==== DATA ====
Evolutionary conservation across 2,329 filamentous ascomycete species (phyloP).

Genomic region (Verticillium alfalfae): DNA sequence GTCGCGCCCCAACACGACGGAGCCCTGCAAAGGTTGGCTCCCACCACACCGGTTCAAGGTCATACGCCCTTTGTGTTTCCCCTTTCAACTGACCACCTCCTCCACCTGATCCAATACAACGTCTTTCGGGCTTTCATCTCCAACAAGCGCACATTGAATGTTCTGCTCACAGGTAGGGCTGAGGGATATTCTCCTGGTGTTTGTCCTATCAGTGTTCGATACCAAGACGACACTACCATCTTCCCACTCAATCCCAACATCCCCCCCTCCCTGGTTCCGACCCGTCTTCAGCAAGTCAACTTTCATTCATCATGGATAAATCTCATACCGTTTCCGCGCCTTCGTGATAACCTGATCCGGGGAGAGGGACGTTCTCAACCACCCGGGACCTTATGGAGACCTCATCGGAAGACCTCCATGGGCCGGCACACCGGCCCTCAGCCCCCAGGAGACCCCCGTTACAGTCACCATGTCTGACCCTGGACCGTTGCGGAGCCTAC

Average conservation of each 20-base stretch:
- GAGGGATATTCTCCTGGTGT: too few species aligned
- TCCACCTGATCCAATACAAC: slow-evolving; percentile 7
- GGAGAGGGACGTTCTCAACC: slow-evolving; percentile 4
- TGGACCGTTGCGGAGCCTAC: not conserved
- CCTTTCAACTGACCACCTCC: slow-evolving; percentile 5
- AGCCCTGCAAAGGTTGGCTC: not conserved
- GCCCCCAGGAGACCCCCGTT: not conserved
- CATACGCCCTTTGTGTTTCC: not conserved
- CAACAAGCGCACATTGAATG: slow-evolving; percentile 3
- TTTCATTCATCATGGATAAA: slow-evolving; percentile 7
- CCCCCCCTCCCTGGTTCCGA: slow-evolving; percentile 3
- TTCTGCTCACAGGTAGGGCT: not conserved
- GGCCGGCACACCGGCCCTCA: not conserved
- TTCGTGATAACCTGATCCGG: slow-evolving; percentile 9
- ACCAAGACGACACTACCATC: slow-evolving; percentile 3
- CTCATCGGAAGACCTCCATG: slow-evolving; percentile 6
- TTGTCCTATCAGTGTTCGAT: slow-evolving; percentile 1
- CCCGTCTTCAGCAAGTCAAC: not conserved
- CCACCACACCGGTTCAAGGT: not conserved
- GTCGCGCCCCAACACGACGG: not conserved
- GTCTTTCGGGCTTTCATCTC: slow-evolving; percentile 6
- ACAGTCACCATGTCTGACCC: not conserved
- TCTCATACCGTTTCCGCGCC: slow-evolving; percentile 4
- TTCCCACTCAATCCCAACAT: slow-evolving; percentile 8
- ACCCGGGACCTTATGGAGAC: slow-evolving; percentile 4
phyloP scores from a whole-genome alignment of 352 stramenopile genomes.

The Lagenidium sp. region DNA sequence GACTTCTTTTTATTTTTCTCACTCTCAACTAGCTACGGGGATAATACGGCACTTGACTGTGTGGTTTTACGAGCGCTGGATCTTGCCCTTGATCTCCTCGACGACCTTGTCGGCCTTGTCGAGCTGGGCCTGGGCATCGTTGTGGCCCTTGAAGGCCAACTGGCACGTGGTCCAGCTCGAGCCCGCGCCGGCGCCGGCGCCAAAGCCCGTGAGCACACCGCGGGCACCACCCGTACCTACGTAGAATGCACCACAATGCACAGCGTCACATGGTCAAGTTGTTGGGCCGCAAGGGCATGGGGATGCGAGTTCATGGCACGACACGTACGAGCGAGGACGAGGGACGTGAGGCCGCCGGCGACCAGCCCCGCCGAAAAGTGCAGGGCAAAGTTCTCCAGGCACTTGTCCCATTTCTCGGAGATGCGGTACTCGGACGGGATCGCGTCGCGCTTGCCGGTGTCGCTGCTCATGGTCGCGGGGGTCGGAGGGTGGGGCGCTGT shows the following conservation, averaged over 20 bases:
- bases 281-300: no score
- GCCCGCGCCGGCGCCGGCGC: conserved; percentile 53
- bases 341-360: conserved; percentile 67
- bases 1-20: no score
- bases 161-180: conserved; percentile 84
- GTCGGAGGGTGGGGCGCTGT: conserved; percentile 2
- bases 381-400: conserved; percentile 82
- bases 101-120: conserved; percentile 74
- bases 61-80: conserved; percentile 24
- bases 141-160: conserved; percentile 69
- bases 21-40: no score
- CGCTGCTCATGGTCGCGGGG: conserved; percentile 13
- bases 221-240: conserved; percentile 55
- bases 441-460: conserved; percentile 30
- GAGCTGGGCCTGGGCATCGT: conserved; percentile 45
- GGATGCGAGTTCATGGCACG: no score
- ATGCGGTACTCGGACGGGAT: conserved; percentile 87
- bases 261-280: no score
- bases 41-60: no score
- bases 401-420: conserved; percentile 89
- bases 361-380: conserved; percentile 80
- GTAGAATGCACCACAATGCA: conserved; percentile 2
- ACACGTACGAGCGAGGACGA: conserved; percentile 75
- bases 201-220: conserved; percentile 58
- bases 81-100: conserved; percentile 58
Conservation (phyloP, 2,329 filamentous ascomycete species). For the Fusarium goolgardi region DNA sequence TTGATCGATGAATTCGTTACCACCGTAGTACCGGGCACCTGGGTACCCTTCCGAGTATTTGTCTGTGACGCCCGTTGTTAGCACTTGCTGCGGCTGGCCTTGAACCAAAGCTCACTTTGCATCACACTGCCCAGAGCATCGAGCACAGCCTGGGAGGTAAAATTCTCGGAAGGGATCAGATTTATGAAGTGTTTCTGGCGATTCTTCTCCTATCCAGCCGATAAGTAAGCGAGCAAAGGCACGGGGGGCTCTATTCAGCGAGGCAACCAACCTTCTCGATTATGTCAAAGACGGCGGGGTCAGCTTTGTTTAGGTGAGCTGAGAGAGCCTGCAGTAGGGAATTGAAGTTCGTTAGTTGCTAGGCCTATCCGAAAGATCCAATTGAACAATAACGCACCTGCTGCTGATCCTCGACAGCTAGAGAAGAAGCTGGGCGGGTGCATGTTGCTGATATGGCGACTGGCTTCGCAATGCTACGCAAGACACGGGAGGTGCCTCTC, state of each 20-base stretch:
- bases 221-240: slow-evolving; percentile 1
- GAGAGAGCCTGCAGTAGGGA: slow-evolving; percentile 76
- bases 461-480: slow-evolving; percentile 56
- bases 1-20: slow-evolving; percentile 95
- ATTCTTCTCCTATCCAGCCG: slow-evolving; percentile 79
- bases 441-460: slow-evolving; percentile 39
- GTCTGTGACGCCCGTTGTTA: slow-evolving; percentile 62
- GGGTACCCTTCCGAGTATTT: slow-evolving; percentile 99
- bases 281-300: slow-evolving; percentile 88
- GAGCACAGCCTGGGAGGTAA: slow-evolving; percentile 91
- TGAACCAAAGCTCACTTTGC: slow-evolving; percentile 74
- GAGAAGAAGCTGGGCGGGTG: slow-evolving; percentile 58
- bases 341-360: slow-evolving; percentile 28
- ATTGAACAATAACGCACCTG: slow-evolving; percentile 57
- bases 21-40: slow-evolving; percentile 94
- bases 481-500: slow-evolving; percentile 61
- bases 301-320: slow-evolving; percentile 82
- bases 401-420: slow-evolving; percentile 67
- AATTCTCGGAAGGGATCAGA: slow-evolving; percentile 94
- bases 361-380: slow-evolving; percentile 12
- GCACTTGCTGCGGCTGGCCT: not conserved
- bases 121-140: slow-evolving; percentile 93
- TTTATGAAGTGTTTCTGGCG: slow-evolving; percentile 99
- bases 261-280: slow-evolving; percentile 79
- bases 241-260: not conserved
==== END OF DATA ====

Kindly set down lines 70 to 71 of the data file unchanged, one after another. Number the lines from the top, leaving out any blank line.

- ATTGAACAATAACGCACCTG: slow-evolving; percentile 57
- bases 21-40: slow-evolving; percentile 94